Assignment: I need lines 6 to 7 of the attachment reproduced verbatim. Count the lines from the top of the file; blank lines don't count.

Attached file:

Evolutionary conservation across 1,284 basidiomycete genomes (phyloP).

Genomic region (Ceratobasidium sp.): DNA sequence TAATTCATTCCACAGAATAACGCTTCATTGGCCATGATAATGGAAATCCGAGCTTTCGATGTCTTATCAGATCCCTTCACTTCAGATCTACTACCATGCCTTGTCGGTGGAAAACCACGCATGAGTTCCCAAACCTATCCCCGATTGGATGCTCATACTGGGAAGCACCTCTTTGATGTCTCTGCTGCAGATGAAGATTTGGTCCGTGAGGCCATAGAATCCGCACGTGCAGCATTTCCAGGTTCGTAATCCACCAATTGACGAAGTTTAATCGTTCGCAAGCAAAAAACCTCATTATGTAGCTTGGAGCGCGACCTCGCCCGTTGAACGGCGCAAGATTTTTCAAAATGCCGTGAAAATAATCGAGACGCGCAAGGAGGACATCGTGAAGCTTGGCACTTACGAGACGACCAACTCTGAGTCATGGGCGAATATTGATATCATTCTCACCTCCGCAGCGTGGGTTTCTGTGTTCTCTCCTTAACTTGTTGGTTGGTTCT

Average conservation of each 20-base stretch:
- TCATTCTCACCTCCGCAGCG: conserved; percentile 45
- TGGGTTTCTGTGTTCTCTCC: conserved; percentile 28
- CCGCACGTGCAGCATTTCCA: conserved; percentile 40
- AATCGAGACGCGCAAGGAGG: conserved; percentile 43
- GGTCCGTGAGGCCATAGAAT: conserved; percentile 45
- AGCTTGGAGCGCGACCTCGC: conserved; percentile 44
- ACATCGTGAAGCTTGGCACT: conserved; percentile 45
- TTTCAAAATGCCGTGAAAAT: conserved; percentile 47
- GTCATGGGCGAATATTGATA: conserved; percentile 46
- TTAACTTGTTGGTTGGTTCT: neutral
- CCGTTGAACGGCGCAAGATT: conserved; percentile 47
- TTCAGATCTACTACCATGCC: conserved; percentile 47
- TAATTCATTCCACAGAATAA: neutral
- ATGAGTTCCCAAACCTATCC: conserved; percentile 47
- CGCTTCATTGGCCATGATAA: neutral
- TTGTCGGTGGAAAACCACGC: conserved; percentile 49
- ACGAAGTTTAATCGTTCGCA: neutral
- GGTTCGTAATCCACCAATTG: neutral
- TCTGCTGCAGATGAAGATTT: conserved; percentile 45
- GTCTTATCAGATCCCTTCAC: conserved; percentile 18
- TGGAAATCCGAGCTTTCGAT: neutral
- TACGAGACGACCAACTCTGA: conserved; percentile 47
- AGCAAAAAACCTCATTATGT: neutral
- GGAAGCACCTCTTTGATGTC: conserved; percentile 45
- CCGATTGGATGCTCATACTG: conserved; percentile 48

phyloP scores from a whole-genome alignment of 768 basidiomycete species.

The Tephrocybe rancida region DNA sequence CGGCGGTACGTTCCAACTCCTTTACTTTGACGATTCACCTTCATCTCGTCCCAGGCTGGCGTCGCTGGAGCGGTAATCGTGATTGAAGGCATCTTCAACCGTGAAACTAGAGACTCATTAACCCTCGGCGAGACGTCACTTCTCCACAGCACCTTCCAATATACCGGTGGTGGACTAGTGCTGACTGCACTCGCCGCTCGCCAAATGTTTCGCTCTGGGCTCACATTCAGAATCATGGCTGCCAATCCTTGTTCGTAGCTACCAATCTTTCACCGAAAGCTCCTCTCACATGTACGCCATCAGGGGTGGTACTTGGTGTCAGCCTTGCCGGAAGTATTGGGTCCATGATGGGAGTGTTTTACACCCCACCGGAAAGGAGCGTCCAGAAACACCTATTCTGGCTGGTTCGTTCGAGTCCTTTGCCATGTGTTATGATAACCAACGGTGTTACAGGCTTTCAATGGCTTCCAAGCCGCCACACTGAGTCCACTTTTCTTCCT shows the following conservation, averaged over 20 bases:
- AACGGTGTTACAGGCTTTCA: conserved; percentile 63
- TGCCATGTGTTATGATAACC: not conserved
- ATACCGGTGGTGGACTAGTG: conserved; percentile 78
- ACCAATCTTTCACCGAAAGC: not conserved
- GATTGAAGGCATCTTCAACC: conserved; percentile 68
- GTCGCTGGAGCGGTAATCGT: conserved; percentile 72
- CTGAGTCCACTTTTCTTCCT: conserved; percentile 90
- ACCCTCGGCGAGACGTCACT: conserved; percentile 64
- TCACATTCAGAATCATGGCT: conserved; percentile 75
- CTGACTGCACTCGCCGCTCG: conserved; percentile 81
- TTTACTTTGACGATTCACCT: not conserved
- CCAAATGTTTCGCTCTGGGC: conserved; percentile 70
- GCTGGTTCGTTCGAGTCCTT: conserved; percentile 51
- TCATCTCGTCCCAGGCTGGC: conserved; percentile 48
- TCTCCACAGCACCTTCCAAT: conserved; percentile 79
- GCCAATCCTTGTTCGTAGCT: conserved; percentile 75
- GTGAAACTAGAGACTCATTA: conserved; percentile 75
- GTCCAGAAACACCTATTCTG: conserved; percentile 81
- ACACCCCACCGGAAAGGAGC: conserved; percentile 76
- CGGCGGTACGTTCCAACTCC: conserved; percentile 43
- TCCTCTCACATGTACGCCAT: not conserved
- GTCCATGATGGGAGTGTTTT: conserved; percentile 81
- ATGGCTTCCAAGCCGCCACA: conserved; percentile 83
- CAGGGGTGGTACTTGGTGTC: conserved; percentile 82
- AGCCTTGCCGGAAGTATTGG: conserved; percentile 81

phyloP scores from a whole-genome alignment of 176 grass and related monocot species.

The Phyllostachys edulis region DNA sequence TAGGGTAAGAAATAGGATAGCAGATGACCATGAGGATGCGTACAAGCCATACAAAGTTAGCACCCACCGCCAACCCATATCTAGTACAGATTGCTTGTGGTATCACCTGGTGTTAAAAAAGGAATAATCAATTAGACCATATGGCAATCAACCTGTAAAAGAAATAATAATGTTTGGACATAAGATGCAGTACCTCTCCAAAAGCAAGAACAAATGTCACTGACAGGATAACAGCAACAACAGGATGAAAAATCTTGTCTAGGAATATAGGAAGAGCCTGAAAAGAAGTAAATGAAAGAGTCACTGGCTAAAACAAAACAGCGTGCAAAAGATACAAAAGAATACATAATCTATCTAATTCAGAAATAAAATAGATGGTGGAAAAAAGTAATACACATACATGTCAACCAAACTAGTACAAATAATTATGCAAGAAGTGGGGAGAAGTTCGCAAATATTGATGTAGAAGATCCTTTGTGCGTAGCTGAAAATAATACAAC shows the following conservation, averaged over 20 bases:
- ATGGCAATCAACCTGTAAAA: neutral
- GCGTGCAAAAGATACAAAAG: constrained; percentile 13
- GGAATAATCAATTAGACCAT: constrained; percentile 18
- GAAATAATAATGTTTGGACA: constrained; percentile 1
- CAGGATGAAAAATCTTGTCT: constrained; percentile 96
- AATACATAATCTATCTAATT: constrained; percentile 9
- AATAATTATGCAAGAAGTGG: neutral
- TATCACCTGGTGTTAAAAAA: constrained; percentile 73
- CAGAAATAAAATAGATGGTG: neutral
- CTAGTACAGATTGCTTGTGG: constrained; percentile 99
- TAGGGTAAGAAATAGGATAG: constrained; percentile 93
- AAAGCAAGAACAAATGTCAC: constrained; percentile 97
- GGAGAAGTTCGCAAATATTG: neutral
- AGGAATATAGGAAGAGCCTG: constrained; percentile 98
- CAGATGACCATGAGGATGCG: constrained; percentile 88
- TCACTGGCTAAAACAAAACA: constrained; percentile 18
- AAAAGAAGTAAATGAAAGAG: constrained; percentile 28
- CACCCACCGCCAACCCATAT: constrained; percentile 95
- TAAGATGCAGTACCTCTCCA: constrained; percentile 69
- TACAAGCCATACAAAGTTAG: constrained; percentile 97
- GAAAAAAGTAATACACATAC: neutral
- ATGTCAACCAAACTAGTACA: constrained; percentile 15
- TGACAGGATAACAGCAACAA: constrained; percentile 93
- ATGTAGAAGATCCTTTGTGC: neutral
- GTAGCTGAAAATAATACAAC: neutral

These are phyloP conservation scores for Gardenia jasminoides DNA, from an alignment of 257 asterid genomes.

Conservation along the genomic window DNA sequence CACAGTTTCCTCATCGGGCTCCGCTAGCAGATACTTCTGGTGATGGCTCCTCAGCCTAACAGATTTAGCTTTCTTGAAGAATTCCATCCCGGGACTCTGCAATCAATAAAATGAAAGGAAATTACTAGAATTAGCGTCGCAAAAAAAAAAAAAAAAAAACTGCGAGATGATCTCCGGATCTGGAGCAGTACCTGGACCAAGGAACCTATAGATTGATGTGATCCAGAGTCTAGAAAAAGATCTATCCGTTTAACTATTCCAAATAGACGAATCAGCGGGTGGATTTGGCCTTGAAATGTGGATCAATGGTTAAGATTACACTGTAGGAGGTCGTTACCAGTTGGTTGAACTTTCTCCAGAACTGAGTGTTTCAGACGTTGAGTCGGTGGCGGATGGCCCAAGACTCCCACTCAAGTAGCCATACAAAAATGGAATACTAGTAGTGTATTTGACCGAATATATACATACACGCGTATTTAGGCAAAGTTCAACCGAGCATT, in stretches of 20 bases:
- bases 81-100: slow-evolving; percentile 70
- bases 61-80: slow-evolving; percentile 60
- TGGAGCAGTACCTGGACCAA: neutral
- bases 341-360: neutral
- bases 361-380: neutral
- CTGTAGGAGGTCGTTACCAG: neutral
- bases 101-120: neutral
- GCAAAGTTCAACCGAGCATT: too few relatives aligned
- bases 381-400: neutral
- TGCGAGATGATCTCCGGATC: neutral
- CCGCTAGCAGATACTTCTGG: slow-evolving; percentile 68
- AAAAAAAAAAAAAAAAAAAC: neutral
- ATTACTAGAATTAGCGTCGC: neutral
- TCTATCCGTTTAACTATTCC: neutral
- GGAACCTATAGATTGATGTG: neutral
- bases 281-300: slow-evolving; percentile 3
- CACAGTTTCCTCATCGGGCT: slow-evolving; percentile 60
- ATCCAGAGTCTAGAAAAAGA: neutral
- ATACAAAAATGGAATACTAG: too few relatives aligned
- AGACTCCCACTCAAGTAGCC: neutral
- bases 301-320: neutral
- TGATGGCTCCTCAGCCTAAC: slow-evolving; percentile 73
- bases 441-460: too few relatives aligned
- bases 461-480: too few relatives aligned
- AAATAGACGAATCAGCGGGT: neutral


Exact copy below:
- CCGCACGTGCAGCATTTCCA: conserved; percentile 40
- AATCGAGACGCGCAAGGAGG: conserved; percentile 43